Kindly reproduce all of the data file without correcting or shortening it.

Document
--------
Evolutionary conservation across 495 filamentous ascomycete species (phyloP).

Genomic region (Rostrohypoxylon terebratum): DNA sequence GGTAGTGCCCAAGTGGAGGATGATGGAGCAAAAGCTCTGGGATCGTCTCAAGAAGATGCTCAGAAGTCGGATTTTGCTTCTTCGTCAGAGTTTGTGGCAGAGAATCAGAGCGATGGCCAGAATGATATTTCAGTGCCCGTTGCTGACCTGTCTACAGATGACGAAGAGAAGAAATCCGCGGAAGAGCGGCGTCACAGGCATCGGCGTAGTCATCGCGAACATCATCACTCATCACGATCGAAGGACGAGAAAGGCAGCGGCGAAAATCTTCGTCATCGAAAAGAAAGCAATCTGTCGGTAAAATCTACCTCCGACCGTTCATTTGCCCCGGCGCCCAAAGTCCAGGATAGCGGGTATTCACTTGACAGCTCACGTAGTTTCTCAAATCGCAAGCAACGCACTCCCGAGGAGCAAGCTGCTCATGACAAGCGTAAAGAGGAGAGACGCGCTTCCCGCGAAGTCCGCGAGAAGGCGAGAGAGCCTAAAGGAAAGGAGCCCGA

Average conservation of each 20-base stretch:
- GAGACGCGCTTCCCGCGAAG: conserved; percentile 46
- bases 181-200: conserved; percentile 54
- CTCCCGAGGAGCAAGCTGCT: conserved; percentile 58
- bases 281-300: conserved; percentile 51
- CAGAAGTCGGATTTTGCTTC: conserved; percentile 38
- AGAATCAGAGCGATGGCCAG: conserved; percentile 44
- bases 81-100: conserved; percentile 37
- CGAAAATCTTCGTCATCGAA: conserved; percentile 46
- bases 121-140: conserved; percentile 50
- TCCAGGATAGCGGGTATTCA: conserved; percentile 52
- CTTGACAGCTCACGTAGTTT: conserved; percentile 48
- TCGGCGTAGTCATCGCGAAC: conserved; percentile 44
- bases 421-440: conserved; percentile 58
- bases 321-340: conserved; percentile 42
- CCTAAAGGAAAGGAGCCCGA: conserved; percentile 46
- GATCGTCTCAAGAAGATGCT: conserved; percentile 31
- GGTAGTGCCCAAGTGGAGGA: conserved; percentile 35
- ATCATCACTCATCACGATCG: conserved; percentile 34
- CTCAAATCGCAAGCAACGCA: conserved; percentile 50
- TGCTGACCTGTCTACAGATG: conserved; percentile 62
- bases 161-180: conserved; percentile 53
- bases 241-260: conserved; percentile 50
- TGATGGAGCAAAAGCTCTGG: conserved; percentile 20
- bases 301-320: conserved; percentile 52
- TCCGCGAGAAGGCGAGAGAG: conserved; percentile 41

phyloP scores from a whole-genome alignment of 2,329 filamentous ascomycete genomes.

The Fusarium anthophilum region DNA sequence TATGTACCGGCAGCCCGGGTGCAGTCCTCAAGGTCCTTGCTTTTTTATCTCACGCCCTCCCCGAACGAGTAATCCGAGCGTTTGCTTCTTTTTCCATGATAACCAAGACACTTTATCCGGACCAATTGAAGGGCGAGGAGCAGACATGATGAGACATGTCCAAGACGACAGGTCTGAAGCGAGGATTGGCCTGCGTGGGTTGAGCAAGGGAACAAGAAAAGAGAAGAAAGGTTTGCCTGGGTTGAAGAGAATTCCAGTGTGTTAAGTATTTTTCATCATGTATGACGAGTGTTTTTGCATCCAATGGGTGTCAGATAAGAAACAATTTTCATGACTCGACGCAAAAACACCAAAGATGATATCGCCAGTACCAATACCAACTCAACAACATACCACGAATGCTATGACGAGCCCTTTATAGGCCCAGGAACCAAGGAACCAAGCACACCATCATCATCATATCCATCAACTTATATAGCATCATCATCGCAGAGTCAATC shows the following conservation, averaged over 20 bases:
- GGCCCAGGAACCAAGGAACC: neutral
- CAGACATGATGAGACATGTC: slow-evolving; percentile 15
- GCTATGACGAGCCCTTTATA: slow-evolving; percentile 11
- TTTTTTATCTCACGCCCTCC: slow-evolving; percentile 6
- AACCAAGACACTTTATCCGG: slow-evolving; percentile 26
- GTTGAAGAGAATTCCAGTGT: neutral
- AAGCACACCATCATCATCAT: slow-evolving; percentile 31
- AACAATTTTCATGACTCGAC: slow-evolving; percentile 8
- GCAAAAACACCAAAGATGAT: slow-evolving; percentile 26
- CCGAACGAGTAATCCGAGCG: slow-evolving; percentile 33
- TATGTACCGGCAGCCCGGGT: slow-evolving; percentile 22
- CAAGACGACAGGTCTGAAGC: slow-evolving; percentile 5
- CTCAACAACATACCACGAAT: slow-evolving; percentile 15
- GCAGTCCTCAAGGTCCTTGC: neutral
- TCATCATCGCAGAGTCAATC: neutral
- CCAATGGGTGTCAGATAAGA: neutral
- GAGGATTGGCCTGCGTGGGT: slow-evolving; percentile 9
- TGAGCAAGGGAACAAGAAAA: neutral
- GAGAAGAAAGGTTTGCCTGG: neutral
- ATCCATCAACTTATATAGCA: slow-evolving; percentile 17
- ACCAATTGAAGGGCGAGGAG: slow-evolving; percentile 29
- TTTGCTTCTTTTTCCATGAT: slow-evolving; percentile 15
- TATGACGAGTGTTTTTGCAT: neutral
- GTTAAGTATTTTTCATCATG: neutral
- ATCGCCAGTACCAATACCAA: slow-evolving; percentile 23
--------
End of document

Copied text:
Evolutionary conservation across 495 filamentous ascomycete species (phyloP).

Genomic region (Rostrohypoxylon terebratum): DNA sequence GGTAGTGCCCAAGTGGAGGATGATGGAGCAAAAGCTCTGGGATCGTCTCAAGAAGATGCTCAGAAGTCGGATTTTGCTTCTTCGTCAGAGTTTGTGGCAGAGAATCAGAGCGATGGCCAGAATGATATTTCAGTGCCCGTTGCTGACCTGTCTACAGATGACGAAGAGAAGAAATCCGCGGAAGAGCGGCGTCACAGGCATCGGCGTAGTCATCGCGAACATCATCACTCATCACGATCGAAGGACGAGAAAGGCAGCGGCGAAAATCTTCGTCATCGAAAAGAAAGCAATCTGTCGGTAAAATCTACCTCCGACCGTTCATTTGCCCCGGCGCCCAAAGTCCAGGATAGCGGGTATTCACTTGACAGCTCACGTAGTTTCTCAAATCGCAAGCAACGCACTCCCGAGGAGCAAGCTGCTCATGACAAGCGTAAAGAGGAGAGACGCGCTTCCCGCGAAGTCCGCGAGAAGGCGAGAGAGCCTAAAGGAAAGGAGCCCGA

Average conservation of each 20-base stretch:
- GAGACGCGCTTCCCGCGAAG: conserved; percentile 46
- bases 181-200: conserved; percentile 54
- CTCCCGAGGAGCAAGCTGCT: conserved; percentile 58
- bases 281-300: conserved; percentile 51
- CAGAAGTCGGATTTTGCTTC: conserved; percentile 38
- AGAATCAGAGCGATGGCCAG: conserved; percentile 44
- bases 81-100: conserved; percentile 37
- CGAAAATCTTCGTCATCGAA: conserved; percentile 46
- bases 121-140: conserved; percentile 50
- TCCAGGATAGCGGGTATTCA: conserved; percentile 52
- CTTGACAGCTCACGTAGTTT: conserved; percentile 48
- TCGGCGTAGTCATCGCGAAC: conserved; percentile 44
- bases 421-440: conserved; percentile 58
- bases 321-340: conserved; percentile 42
- CCTAAAGGAAAGGAGCCCGA: conserved; percentile 46
- GATCGTCTCAAGAAGATGCT: conserved; percentile 31
- GGTAGTGCCCAAGTGGAGGA: conserved; percentile 35
- ATCATCACTCATCACGATCG: conserved; percentile 34
- CTCAAATCGCAAGCAACGCA: conserved; percentile 50
- TGCTGACCTGTCTACAGATG: conserved; percentile 62
- bases 161-180: conserved; percentile 53
- bases 241-260: conserved; percentile 50
- TGATGGAGCAAAAGCTCTGG: conserved; percentile 20
- bases 301-320: conserved; percentile 52
- TCCGCGAGAAGGCGAGAGAG: conserved; percentile 41

phyloP scores from a whole-genome alignment of 2,329 filamentous ascomycete genomes.

The Fusarium anthophilum region DNA sequence TATGTACCGGCAGCCCGGGTGCAGTCCTCAAGGTCCTTGCTTTTTTATCTCACGCCCTCCCCGAACGAGTAATCCGAGCGTTTGCTTCTTTTTCCATGATAACCAAGACACTTTATCCGGACCAATTGAAGGGCGAGGAGCAGACATGATGAGACATGTCCAAGACGACAGGTCTGAAGCGAGGATTGGCCTGCGTGGGTTGAGCAAGGGAACAAGAAAAGAGAAGAAAGGTTTGCCTGGGTTGAAGAGAATTCCAGTGTGTTAAGTATTTTTCATCATGTATGACGAGTGTTTTTGCATCCAATGGGTGTCAGATAAGAAACAATTTTCATGACTCGACGCAAAAACACCAAAGATGATATCGCCAGTACCAATACCAACTCAACAACATACCACGAATGCTATGACGAGCCCTTTATAGGCCCAGGAACCAAGGAACCAAGCACACCATCATCATCATATCCATCAACTTATATAGCATCATCATCGCAGAGTCAATC shows the following conservation, averaged over 20 bases:
- GGCCCAGGAACCAAGGAACC: neutral
- CAGACATGATGAGACATGTC: slow-evolving; percentile 15
- GCTATGACGAGCCCTTTATA: slow-evolving; percentile 11
- TTTTTTATCTCACGCCCTCC: slow-evolving; percentile 6
- AACCAAGACACTTTATCCGG: slow-evolving; percentile 26
- GTTGAAGAGAATTCCAGTGT: neutral
- AAGCACACCATCATCATCAT: slow-evolving; percentile 31
- AACAATTTTCATGACTCGAC: slow-evolving; percentile 8
- GCAAAAACACCAAAGATGAT: slow-evolving; percentile 26
- CCGAACGAGTAATCCGAGCG: slow-evolving; percentile 33
- TATGTACCGGCAGCCCGGGT: slow-evolving; percentile 22
- CAAGACGACAGGTCTGAAGC: slow-evolving; percentile 5
- CTCAACAACATACCACGAAT: slow-evolving; percentile 15
- GCAGTCCTCAAGGTCCTTGC: neutral
- TCATCATCGCAGAGTCAATC: neutral
- CCAATGGGTGTCAGATAAGA: neutral
- GAGGATTGGCCTGCGTGGGT: slow-evolving; percentile 9
- TGAGCAAGGGAACAAGAAAA: neutral
- GAGAAGAAAGGTTTGCCTGG: neutral
- ATCCATCAACTTATATAGCA: slow-evolving; percentile 17
- ACCAATTGAAGGGCGAGGAG: slow-evolving; percentile 29
- TTTGCTTCTTTTTCCATGAT: slow-evolving; percentile 15
- TATGACGAGTGTTTTTGCAT: neutral
- GTTAAGTATTTTTCATCATG: neutral
- ATCGCCAGTACCAATACCAA: slow-evolving; percentile 23